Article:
Thursday: Cheap Housing for Teachers

  • In exchange for teaching math, science or special education in city schools, teachers will receive housing subsidies for up to $14,600. They can live anywhere they want, but have to commit three years. (The New York Times)
  • The Garden State, also known as the Armpit of America, is rehabilitating Great Falls State Park, “a 7-acre, post-industrial eyesore that surrounds a natural wonder.” (The Architect’s Newspaper)
  • New York State is losing more residents than any other state in the country, so why can’t we find a seat on the subway? (The New York Sun)
  • Karim Rashid’s Design Your Self comes out next month with insightful design tips: “Sex is a completely different experience on a couch or on a rocking chair.” (The Architect’s Newspaper)
  • The McMansion crackdown has begun. (MSN)
  • And, fewer homes are being built, indicating a “cool down” (?) of the residential market. (Bloomberg)
  • The city of Chicago seems to value freedom more than New York. They even built a museum for it. “Our intention is to avert apathy, and educate students and adults as they come through the museum, so that we can reverse what we see as an unfortunate trend.” Meanwhile our own Freedom Museum languishes. (Lynn Becker)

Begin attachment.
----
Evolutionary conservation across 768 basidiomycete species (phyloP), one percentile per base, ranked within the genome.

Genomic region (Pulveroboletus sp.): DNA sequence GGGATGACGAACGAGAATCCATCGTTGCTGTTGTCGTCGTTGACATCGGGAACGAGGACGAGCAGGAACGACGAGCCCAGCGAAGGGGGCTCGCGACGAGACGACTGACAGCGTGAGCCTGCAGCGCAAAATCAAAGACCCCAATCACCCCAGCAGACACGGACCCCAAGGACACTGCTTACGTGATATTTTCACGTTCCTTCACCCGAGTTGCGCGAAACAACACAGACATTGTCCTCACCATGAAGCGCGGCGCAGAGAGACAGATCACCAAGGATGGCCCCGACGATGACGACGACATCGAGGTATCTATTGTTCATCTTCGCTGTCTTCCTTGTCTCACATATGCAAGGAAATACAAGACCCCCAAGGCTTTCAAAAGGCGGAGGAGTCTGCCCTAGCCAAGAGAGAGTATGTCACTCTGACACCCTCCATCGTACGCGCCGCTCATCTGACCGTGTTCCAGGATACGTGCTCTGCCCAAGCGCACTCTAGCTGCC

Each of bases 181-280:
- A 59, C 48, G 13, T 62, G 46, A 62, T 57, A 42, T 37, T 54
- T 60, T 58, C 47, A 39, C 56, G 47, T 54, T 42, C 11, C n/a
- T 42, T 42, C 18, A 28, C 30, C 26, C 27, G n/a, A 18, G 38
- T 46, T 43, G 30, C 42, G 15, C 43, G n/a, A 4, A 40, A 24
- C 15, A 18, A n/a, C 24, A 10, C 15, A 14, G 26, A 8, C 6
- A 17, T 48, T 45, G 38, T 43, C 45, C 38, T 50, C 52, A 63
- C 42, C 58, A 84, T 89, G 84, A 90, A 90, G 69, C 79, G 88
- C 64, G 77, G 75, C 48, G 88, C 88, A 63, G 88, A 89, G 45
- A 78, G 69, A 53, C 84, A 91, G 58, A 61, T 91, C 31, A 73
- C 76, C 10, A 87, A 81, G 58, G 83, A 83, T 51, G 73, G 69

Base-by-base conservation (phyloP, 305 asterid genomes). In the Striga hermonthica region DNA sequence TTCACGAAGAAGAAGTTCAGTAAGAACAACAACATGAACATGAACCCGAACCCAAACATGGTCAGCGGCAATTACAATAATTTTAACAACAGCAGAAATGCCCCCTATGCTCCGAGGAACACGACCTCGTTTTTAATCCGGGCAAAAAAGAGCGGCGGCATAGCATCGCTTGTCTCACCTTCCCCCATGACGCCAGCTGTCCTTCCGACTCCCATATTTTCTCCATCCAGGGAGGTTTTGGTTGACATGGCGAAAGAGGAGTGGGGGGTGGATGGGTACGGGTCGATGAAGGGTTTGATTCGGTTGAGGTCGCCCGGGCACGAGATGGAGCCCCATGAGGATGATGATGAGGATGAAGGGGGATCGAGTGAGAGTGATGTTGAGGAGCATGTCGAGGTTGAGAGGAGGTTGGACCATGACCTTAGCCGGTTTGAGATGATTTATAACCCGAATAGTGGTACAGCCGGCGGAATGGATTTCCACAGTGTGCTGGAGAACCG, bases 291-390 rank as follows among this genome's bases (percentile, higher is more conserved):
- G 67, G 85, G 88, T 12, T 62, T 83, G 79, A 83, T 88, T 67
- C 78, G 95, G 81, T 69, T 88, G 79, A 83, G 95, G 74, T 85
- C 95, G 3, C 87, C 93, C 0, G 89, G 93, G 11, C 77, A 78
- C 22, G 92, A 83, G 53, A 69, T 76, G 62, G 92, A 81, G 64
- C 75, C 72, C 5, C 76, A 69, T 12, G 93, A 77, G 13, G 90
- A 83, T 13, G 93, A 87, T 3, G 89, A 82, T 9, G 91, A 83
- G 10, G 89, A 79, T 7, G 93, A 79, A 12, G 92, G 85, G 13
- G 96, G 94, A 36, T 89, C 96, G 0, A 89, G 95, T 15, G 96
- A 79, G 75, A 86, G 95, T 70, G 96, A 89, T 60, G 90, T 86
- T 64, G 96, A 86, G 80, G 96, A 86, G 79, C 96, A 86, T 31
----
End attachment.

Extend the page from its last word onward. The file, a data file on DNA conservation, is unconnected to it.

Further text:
• “Boring Al Gore” captivates by telling the world that “Earth is going to hell in a handbasket.” Oh, and New York will drown. (The Washington Post)
  • Another Coyote hits up the big city, but this time it’s in the Bronx. (New York Post)
  • A landlord-broker becomes an inmate, and the world sleeps at night. (Metro)
  • A gallery exhibit that features photographs of constructions sites. Is the art the photo or the subject? (Candace Dwan Gallery)
  • It comes down to this: the city is making money off Brooklyn’s new residential popularity. How about some reliable subway service, eh? (New York Daily News)
  • Fine, you messed up your taxes. Next year, don’t forget to include these real estate tax breaks. (Forbes)
  • - Riva Froymovich